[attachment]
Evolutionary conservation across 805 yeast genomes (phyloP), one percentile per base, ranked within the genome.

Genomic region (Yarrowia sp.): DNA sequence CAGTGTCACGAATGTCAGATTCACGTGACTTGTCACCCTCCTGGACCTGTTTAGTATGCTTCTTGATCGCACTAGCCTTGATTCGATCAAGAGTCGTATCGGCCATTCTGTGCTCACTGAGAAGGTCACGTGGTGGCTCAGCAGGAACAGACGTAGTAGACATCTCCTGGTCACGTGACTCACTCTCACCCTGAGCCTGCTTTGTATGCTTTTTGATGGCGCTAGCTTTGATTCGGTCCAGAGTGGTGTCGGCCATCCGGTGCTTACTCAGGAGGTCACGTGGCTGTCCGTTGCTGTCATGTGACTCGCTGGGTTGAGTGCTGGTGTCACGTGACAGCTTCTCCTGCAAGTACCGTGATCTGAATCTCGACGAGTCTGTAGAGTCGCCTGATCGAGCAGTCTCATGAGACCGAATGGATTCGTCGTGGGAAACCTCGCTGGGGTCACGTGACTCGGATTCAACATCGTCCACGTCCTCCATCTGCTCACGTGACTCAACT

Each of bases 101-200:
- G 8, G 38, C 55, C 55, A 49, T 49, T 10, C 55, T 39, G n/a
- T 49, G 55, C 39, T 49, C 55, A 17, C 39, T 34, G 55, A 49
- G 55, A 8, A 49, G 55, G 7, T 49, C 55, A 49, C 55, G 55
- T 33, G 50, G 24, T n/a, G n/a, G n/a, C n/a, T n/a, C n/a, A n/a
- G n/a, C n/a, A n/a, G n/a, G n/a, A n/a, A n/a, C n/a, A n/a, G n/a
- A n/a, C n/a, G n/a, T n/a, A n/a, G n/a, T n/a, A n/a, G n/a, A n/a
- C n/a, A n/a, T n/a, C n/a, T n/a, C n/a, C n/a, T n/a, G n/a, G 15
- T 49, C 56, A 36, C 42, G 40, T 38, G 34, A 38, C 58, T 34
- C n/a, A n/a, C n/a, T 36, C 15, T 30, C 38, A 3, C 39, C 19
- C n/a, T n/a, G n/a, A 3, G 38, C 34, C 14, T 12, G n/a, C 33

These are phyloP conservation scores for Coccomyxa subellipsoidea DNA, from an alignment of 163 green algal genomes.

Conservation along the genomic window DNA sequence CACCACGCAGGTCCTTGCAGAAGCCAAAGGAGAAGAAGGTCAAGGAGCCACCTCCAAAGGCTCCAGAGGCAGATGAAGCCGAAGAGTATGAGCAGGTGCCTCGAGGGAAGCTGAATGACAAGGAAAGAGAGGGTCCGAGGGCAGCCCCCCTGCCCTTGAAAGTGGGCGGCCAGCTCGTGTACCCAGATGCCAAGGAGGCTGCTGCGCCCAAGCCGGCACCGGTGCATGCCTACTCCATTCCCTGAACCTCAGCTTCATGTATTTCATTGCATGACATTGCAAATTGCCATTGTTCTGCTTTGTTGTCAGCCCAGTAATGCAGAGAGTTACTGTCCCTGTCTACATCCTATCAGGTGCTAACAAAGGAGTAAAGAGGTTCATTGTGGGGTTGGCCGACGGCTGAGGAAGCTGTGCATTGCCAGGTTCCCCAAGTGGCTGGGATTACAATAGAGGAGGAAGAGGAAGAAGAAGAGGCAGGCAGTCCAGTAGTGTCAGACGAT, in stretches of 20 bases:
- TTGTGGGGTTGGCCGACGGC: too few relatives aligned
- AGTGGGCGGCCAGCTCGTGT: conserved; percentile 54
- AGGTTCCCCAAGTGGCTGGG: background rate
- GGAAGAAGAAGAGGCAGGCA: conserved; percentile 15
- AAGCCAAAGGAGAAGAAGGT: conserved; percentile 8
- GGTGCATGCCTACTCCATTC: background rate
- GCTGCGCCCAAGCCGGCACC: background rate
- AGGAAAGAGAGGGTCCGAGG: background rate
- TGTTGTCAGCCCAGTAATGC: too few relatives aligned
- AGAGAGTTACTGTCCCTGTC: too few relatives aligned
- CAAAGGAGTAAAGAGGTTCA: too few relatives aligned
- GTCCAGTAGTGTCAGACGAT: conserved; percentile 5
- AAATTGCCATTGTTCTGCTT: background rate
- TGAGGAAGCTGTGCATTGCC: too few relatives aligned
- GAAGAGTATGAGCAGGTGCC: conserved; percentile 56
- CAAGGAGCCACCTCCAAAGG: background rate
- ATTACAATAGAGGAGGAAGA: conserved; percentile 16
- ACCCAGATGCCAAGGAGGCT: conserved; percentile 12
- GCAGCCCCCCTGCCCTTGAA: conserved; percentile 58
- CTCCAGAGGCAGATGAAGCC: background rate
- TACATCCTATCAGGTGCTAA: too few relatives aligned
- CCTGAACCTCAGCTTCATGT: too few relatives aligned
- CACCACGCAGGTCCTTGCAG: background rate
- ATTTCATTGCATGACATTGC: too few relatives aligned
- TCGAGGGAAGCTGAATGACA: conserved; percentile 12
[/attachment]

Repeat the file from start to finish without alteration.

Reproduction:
Evolutionary conservation across 805 yeast genomes (phyloP), one percentile per base, ranked within the genome.

Genomic region (Yarrowia sp.): DNA sequence CAGTGTCACGAATGTCAGATTCACGTGACTTGTCACCCTCCTGGACCTGTTTAGTATGCTTCTTGATCGCACTAGCCTTGATTCGATCAAGAGTCGTATCGGCCATTCTGTGCTCACTGAGAAGGTCACGTGGTGGCTCAGCAGGAACAGACGTAGTAGACATCTCCTGGTCACGTGACTCACTCTCACCCTGAGCCTGCTTTGTATGCTTTTTGATGGCGCTAGCTTTGATTCGGTCCAGAGTGGTGTCGGCCATCCGGTGCTTACTCAGGAGGTCACGTGGCTGTCCGTTGCTGTCATGTGACTCGCTGGGTTGAGTGCTGGTGTCACGTGACAGCTTCTCCTGCAAGTACCGTGATCTGAATCTCGACGAGTCTGTAGAGTCGCCTGATCGAGCAGTCTCATGAGACCGAATGGATTCGTCGTGGGAAACCTCGCTGGGGTCACGTGACTCGGATTCAACATCGTCCACGTCCTCCATCTGCTCACGTGACTCAACT

Each of bases 101-200:
- G 8, G 38, C 55, C 55, A 49, T 49, T 10, C 55, T 39, G n/a
- T 49, G 55, C 39, T 49, C 55, A 17, C 39, T 34, G 55, A 49
- G 55, A 8, A 49, G 55, G 7, T 49, C 55, A 49, C 55, G 55
- T 33, G 50, G 24, T n/a, G n/a, G n/a, C n/a, T n/a, C n/a, A n/a
- G n/a, C n/a, A n/a, G n/a, G n/a, A n/a, A n/a, C n/a, A n/a, G n/a
- A n/a, C n/a, G n/a, T n/a, A n/a, G n/a, T n/a, A n/a, G n/a, A n/a
- C n/a, A n/a, T n/a, C n/a, T n/a, C n/a, C n/a, T n/a, G n/a, G 15
- T 49, C 56, A 36, C 42, G 40, T 38, G 34, A 38, C 58, T 34
- C n/a, A n/a, C n/a, T 36, C 15, T 30, C 38, A 3, C 39, C 19
- C n/a, T n/a, G n/a, A 3, G 38, C 34, C 14, T 12, G n/a, C 33

These are phyloP conservation scores for Coccomyxa subellipsoidea DNA, from an alignment of 163 green algal genomes.

Conservation along the genomic window DNA sequence CACCACGCAGGTCCTTGCAGAAGCCAAAGGAGAAGAAGGTCAAGGAGCCACCTCCAAAGGCTCCAGAGGCAGATGAAGCCGAAGAGTATGAGCAGGTGCCTCGAGGGAAGCTGAATGACAAGGAAAGAGAGGGTCCGAGGGCAGCCCCCCTGCCCTTGAAAGTGGGCGGCCAGCTCGTGTACCCAGATGCCAAGGAGGCTGCTGCGCCCAAGCCGGCACCGGTGCATGCCTACTCCATTCCCTGAACCTCAGCTTCATGTATTTCATTGCATGACATTGCAAATTGCCATTGTTCTGCTTTGTTGTCAGCCCAGTAATGCAGAGAGTTACTGTCCCTGTCTACATCCTATCAGGTGCTAACAAAGGAGTAAAGAGGTTCATTGTGGGGTTGGCCGACGGCTGAGGAAGCTGTGCATTGCCAGGTTCCCCAAGTGGCTGGGATTACAATAGAGGAGGAAGAGGAAGAAGAAGAGGCAGGCAGTCCAGTAGTGTCAGACGAT, in stretches of 20 bases:
- TTGTGGGGTTGGCCGACGGC: too few relatives aligned
- AGTGGGCGGCCAGCTCGTGT: conserved; percentile 54
- AGGTTCCCCAAGTGGCTGGG: background rate
- GGAAGAAGAAGAGGCAGGCA: conserved; percentile 15
- AAGCCAAAGGAGAAGAAGGT: conserved; percentile 8
- GGTGCATGCCTACTCCATTC: background rate
- GCTGCGCCCAAGCCGGCACC: background rate
- AGGAAAGAGAGGGTCCGAGG: background rate
- TGTTGTCAGCCCAGTAATGC: too few relatives aligned
- AGAGAGTTACTGTCCCTGTC: too few relatives aligned
- CAAAGGAGTAAAGAGGTTCA: too few relatives aligned
- GTCCAGTAGTGTCAGACGAT: conserved; percentile 5
- AAATTGCCATTGTTCTGCTT: background rate
- TGAGGAAGCTGTGCATTGCC: too few relatives aligned
- GAAGAGTATGAGCAGGTGCC: conserved; percentile 56
- CAAGGAGCCACCTCCAAAGG: background rate
- ATTACAATAGAGGAGGAAGA: conserved; percentile 16
- ACCCAGATGCCAAGGAGGCT: conserved; percentile 12
- GCAGCCCCCCTGCCCTTGAA: conserved; percentile 58
- CTCCAGAGGCAGATGAAGCC: background rate
- TACATCCTATCAGGTGCTAA: too few relatives aligned
- CCTGAACCTCAGCTTCATGT: too few relatives aligned
- CACCACGCAGGTCCTTGCAG: background rate
- ATTTCATTGCATGACATTGC: too few relatives aligned
- TCGAGGGAAGCTGAATGACA: conserved; percentile 12